where an offer of securities to the public is made or admission to trading on a regulated market is sought in one or more Member States, excluding Romania and where Romania is the home Member State for the purposes of the Prospectus Regulation, the prospectus shall be drawn up either in a language accepted by the competent authorities of those Member States or in a language customary in the sphere of international finance (together with a summary of the prospectus in the official language of the relevant Member States, or at least one of their official languages, or in another language accepted by the competent authorities of those Member State), at the choice of the issuer, the offeror or the person asking for admission to trading on a regulated market; for the purposes of the approval and scrutiny by the FSA of the prospectus, it shall be drawn up in Romanian or in a language customary in the sphere of international finance, at the choice of the issuer, the offeror or the person asking for admission to trading on a regulated market; and

where an offer of securities to the public is made or an admission to trading on a regulated market is sought in more than one Member State, including Romania as the home Member State for the purposes of the Prospectus Regulation, the prospectus shall be drawn up in Romanian, and shall also be made available either in a language accepted by the competent authorities of each host Member State or in a language customary in the sphere of international finance (together with a summary of the prospectus in the official language of the relevant Member States, or at least one of their official languages, or in another language accepted by the competent authorities of those Member States), at the choice of the issuer, the offeror, or the person asking for admission to trading on a regulated market.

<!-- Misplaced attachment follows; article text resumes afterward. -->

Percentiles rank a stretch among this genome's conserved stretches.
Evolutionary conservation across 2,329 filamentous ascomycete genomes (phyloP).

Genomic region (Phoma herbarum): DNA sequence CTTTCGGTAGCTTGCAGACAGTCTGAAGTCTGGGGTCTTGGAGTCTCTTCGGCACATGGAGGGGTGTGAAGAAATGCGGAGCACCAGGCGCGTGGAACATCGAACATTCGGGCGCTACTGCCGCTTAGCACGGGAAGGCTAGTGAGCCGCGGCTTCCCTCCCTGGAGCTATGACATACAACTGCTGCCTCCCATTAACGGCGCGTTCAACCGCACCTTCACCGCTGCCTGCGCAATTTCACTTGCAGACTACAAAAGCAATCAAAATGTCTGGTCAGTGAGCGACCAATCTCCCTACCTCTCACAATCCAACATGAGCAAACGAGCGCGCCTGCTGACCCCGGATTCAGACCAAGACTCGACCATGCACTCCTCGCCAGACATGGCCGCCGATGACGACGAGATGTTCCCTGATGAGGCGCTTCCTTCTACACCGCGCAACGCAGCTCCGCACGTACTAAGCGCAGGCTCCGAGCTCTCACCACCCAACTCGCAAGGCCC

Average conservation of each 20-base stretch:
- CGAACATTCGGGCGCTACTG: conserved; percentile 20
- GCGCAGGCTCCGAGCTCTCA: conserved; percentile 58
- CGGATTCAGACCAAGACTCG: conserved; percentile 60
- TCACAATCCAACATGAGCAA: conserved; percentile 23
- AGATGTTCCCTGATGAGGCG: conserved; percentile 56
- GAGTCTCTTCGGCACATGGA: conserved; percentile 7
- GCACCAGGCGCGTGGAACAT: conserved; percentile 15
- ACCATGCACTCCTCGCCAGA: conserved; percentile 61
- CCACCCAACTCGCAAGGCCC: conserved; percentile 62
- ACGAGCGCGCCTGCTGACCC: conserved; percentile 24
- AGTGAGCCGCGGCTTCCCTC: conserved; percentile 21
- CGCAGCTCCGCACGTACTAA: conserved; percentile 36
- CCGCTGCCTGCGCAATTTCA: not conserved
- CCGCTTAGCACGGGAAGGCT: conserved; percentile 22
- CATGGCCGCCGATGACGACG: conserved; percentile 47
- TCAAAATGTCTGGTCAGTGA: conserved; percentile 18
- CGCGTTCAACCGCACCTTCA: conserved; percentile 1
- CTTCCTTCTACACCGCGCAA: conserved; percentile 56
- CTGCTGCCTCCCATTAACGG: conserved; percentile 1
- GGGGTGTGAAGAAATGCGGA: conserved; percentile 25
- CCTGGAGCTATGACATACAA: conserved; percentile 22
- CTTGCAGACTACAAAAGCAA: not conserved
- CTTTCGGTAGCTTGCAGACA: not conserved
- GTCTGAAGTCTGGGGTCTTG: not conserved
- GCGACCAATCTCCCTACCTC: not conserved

5. Prospectus Approval Process

5.1. Competent Regulator

The competent authority at national level for reviewing and approving the prospectuses is the Romanian Financial Supervisory Authority (FSA).

5.2. Timeline, number of draft submissions, review and approval process

The FSA practice in terms of prospectus approval is to have two informal submission rounds of the prospectus before the formal and final submission. Thus, the FSA usually has maximum two rounds of comments on the document, for each round of comments a minimum period of one week being budgeted. Once the FSA has no more comments, the prospectus is formally submitted for approval.